Mini Baked Alaskas

published Jun 11, 2020
summer
Mini Baked Alaskas

Inidividual mini baked Alaskas with tender cake, an ice cream center, and torched meringue to cover it all.

Serves8

Prep35 minutes

Cook30 minutes

Jump to Recipe
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Mini Baked Alaska cut in half on a pink dessert plate and spoon
Credit: Photo: Ghazalle Badiozamani; Food Styling: Brett Regot"

When I think of baked Alaskas, my mind immediately jumps to a bygone era where people dressed up in fancy clothes to eat at big hotel restaurants. But the famed dessert — a combo of cake and ice cream covered with a pillowy cloud of torched meringue — should absolutely be made at home. These mini, individually sized baked Alaskas are both a cooking and a science project — perfect when you’re homebound and need a delicious pick-me-up that has some bonus learning involved. Plus, everyone gets to choose their own flavor.

Credit: Photo: Ghazalle Badiozamani; Food Styling: Brett Regot"

The Science Behind Baked Alaskas

When little and grown-up friends came over to help eat my mini baked Alaskas (before COVID-19), they mentioned that this recipe was a project in one of their kids’ science books. Why baked Alaska? Because it teaches about insulators: the ice cream in the center doesn’t melt because the meringue surrounding it acts as insulation, even as it gets broiled or torched. It’s a science experiment with the best possible outcome: You get to eat dessert! And if you want to pile some more learning on, NPR has a great read about the history of baked Alaskas.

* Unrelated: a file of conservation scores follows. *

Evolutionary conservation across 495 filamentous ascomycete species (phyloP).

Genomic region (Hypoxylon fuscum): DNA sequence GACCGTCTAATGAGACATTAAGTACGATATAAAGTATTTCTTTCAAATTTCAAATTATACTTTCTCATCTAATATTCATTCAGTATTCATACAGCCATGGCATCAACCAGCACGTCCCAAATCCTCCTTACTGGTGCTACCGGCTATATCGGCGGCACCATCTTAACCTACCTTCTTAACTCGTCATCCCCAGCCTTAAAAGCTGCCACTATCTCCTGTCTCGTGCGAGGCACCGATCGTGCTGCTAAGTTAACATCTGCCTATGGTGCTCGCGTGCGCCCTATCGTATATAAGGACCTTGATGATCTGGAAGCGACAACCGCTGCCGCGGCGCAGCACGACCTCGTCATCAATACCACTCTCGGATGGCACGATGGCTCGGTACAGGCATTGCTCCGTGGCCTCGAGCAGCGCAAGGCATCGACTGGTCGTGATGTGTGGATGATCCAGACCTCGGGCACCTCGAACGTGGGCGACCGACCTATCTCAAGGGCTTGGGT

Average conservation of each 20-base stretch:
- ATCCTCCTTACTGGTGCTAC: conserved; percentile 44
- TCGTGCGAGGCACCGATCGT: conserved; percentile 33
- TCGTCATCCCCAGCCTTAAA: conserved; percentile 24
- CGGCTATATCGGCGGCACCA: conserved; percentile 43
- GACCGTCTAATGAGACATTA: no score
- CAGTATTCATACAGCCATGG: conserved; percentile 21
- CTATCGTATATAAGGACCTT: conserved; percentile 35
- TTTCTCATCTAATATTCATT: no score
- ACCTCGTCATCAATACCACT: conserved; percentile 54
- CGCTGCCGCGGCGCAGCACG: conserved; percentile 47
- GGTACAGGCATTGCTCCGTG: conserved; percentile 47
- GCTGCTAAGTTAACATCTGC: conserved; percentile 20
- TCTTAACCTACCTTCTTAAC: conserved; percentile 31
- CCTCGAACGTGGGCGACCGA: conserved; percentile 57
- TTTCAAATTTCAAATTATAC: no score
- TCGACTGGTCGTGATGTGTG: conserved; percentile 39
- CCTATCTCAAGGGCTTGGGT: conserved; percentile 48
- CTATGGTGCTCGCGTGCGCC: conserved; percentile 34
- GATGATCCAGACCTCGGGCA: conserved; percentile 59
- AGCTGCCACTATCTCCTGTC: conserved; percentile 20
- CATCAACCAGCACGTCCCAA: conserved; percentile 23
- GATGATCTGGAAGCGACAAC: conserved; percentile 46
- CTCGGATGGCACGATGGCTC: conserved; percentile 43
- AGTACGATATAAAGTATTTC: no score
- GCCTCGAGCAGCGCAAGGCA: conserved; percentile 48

Credit: Photo: Ghazalle Badiozamani; Food Styling: Brett Regot"

Why Mini Baked Alaskas?

While you can make one giant baked Alaska that gets served in slices, it’s just as easy to make individual ones. The best part about this is that you can customize the flavor of ice cream in each one. You’ll start by baking a 9×13-inch cake. While the cake is cooling, pre-scoop the ice cream, then place the scoops back in the freezer so that they are nice and hard when it comes time for assembly.

When you’re ready to serve, make the meringue, cut rounds out of the cake slab, and then assemble: cake on the bottom, ice cream scoop on top, and billowy meringue to cover it all. A quick trip under the broiler or the blast of a kitchen torch browns the meringue, and voila! Mini baked Alaskas that are a marvel in contrasts: soft toasted meringue, cold ice cream in the center, and tender cake to soak it all up. 

Mini Baked Alaskas

Inidividual mini baked Alaskas with tender cake, an ice cream center, and torched meringue to cover it all.

Prep time 35 minutes

Cook time 30 minutes

Serves 8

Nutritional Info

Ingredients

For the cake:

  • 8 tablespoons

    (1 stick) unsalted butter, at room temperature

  • Cooking spray or unsalted butter, for coating the pan

  • 1 cup

    granulated sugar

  • 2

    large eggs

  • 1 teaspoon

    vanilla extract

  • 1 1/2 cups

    all-purpose flour

  • 1/2 teaspoon

    baking powder

  • 1/4 teaspoon

    kosher salt

  • 1/2 cup

    whole or 2% milk

For the ice cream and meringue:

  • 6

    large egg whites, at room temperature

  • 2 pints

    ice cream

  • 1/4 teaspoon

    cream of tartar

  • 1 cup

    granulated sugar

Instructions